Sexual Assault


Sexual assault can happen to anyone. It impacts both cisgender and transgender people. It can happen at any age. You are not alone. 1 in 2 transgender people, 1 in 4 women, and 1 in 6 men have experienced an attempted or completed sexual assault. Most often, the assailant and the victim know one another.

Every person responds differently to sexual assault. Frequent responses include feelings of fear, distress, humiliation, anger, confusion, numbness, guilt, and self-blame. There are many of resources both on and off campus, and in the form of books, movies, and websites, to help you through every step of the healing process.


The immediate aftermath of a sexual assault can be a confusing time for survivors. You may be presented with decisions that you’re not ready to make. This is completely normal. However, several medical options are only available within 7 days of sexual assault.

Measures to prevent pregnancy and contracting a sexually transmitted infection are most effective within 7 days of an assault.

Evidence collection (Sexual Assault Nurse Examination) is an option within 7 days–some evidence lasts even after bathing. Consenting to a SANE exam does not mean that you have to report to the police, but it does gives you more options should you decide to report in the future. VAT advocates are available to accompany you during the exam and to provide emotional support. For more information about the SANE process visit our SANE Page.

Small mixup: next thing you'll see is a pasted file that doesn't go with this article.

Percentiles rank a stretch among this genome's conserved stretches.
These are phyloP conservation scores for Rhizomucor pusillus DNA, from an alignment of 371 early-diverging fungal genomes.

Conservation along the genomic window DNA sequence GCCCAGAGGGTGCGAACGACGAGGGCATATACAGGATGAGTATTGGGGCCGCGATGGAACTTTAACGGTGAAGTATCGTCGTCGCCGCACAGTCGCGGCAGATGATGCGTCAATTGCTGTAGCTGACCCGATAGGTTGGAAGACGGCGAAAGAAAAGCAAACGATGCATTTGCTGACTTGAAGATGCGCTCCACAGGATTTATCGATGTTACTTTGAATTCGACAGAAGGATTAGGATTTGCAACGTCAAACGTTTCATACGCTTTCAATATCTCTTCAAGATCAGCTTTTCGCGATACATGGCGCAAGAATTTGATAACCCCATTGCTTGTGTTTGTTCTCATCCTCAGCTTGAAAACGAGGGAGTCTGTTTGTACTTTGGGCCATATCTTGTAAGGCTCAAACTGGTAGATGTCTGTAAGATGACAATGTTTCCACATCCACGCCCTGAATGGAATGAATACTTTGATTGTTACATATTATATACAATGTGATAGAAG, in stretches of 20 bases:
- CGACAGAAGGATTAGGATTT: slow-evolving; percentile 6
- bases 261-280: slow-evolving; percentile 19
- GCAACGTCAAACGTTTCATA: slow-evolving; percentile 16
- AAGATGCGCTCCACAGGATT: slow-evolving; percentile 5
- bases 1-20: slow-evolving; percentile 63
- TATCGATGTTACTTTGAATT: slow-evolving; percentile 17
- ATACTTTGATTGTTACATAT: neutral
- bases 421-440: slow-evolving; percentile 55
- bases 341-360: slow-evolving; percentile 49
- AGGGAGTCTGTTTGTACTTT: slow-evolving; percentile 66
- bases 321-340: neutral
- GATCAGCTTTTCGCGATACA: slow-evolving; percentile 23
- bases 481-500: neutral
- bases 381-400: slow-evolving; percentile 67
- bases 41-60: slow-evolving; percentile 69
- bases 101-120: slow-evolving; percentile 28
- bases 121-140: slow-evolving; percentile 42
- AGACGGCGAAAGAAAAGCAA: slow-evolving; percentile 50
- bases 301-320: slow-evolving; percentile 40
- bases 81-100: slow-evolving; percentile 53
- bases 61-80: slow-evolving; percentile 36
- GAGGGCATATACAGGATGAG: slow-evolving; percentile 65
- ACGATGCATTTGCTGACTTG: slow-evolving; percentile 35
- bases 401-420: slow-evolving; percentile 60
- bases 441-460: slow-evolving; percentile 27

If you think drugs or alcohol may have contributed to the assault, you may wish to receive a toxicology report. Toxicology testing should be performed within 3 days (72 hours) for the most accurate results.

Even after 7 days, sexual assault survivors are still encouraged to seek treatment from a health professional.


Sexual assault is any sexual contact without consent and may include touching of intimate body areas, intercourse, or penetration.

Sexual assault is also:

  • a violation of a person’s physical and emotional well being.
  • a crime prosecutable under Colorado law.
  • an act of power and control.
  • sexual assault is NOT an expression of love, passion, or sexual desire.
  • sexual assault is NOT your fault.

Many people use “rape” and sexual assault synonymously. Rape is a type of sexual assault. We separate them out because we believe this is part of the process of examining the dynamics of sexual violence. If we view “rape” and “sexual assault” as the same, it could minimize or make invisible other forms of sexual assault.


The CSU Student Code of Conduct defines Sexual Misconduct as follows:

Any actual or attempted non-consensual behavior of a sexual nature including (but not limited to):

  • Intentional and unwelcome touching, kissing or coercing, forcing, or attempting to coerce or force another to touch a person’s intimate parts.
  • Sexual intercourse without consent, such as penetration, no matter how slight, of the vagina or anus with any body part or object, or oral sex, without the consent of the victim.
  • Taking, sharing, or posting of videos or photographs/images of a sexual nature without consent.
  • Deliberate observation of others for sexual purposes without their consent.
  • Exposing one’s genitals in non-consensual circumstances.